The challenge of doing the fine work of dissecting the aromas and flavors of wine is also the joy.
As a non-novice wine drinker, previous attempts to describe the tasting experience were limited to whether my eyes closed and rolled back in my head when I drank a great Merlot or Cabernet Sauvignon, unable (or perhaps, unwilling) to describe the depth of what I drank.
As a newbie to the discriminating work of wine tasting, I am literally feeling my way through the complex (and revelatory) viticultural world. So, while those steely, minerally white Sauvignon Blancs continue to call my name, I now hear the whisper of clean Albarinos, roundly balanced Pinot Gris and chocolately Baco Noir. So goes Oenology and Viticulture at the Oregon Culinary Institute.
In reading the text about American wine consumption, I now know how Atlas felt. “Approximately one-third of the U.S. population doesn’t drink alcohol at all. Of the remaining two-thirds, a little more than half are defined as regular wine drinkers, with the definition of regular being one glass of per week. Yet, the dedicated wine drinker in the United States drinks one glass of wine, sometimes two or three, per day.
“By some estimates, however, as much as 90% of all the wine consumed in the United States is consumed by less than 15% of the wine-drinking population, which means that a small core of wine drinkers are consuming not one bottle per month, but a bottle of wine per week, if not more.”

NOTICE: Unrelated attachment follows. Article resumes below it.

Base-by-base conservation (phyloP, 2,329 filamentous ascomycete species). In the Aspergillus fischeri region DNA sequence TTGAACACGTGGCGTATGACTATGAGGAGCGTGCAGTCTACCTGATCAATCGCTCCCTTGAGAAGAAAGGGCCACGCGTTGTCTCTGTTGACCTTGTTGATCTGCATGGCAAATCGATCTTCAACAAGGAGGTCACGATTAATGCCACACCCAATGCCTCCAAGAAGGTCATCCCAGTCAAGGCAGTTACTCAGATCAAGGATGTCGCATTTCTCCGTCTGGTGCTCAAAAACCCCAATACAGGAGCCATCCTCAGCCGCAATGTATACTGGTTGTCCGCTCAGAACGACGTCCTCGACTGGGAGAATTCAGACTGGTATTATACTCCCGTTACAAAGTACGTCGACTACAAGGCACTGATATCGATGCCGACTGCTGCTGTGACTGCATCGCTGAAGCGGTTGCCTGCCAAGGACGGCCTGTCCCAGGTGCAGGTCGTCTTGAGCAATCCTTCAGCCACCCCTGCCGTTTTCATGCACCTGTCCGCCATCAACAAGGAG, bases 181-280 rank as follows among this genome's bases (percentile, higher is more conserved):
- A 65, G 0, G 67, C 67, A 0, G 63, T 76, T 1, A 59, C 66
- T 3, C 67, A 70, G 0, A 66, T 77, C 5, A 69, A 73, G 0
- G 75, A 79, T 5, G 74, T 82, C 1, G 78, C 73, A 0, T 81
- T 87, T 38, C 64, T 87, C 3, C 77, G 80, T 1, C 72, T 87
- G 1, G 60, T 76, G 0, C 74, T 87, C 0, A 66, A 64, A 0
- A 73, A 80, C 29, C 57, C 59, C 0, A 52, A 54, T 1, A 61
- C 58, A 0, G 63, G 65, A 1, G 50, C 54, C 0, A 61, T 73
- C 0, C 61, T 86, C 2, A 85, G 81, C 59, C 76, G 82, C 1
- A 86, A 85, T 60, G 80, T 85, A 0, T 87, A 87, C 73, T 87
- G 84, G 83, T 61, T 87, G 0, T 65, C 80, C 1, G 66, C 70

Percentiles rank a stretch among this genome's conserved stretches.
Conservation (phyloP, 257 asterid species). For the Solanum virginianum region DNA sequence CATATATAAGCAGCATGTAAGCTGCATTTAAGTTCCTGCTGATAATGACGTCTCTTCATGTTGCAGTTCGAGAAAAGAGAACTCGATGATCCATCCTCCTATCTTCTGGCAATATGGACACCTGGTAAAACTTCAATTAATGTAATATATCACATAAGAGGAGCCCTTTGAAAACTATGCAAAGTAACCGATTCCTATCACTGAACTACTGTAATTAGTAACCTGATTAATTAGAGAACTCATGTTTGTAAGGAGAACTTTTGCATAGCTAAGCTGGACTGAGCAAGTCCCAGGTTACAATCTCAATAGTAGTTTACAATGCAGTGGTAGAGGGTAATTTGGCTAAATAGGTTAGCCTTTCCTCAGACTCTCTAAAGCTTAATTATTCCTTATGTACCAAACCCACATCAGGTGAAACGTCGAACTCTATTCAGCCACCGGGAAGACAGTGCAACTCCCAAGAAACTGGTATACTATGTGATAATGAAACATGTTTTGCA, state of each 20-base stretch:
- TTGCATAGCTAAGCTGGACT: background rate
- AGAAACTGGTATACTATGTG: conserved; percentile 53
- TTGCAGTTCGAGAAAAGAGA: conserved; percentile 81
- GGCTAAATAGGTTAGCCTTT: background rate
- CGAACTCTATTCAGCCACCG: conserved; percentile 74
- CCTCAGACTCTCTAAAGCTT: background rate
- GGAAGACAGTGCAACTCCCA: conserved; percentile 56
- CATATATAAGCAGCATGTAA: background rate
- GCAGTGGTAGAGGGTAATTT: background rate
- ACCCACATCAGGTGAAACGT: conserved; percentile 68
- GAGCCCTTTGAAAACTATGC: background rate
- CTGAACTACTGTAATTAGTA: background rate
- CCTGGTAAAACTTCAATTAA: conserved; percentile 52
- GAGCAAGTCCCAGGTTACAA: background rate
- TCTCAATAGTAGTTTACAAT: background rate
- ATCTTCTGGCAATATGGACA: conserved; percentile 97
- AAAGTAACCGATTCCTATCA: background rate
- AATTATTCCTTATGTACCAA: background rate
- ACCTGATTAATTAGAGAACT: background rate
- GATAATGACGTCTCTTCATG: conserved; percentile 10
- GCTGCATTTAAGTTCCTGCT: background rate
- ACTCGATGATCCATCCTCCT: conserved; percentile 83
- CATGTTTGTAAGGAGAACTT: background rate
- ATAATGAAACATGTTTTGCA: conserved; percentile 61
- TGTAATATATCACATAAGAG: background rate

Dedication has its responsibilities. I am carrying the weight of most of the country on my shoulders.
So, on my way to the gym in The Pearl at 7:00a, my eyes fall through the windows not to the vegetables, but to the Malbec as Whole Foods opens its eyes for the day. I wonder about the taste sensations, and whether the color is a filtered, clear garnet; how viscous the wine is and how long the legs last. Whether the nose is of cherry or red currant or cranberry. Whether the aroma lingers of dried fruit or pine or leather. And whether the jammy taste finishes of Cassis or clove.
So after the lecture of AVAs (American Viticultural Areas) and sub-AVAs and pruning and dormancy and growing technique, what is left is the simple joy of wine made all the more wonderful by the sensual infusion of aroma and taste. It’s the result of thousands of years of cultural experiment and contribution, the literal icing on the oenology cake.
I don’t mind carrying the weight.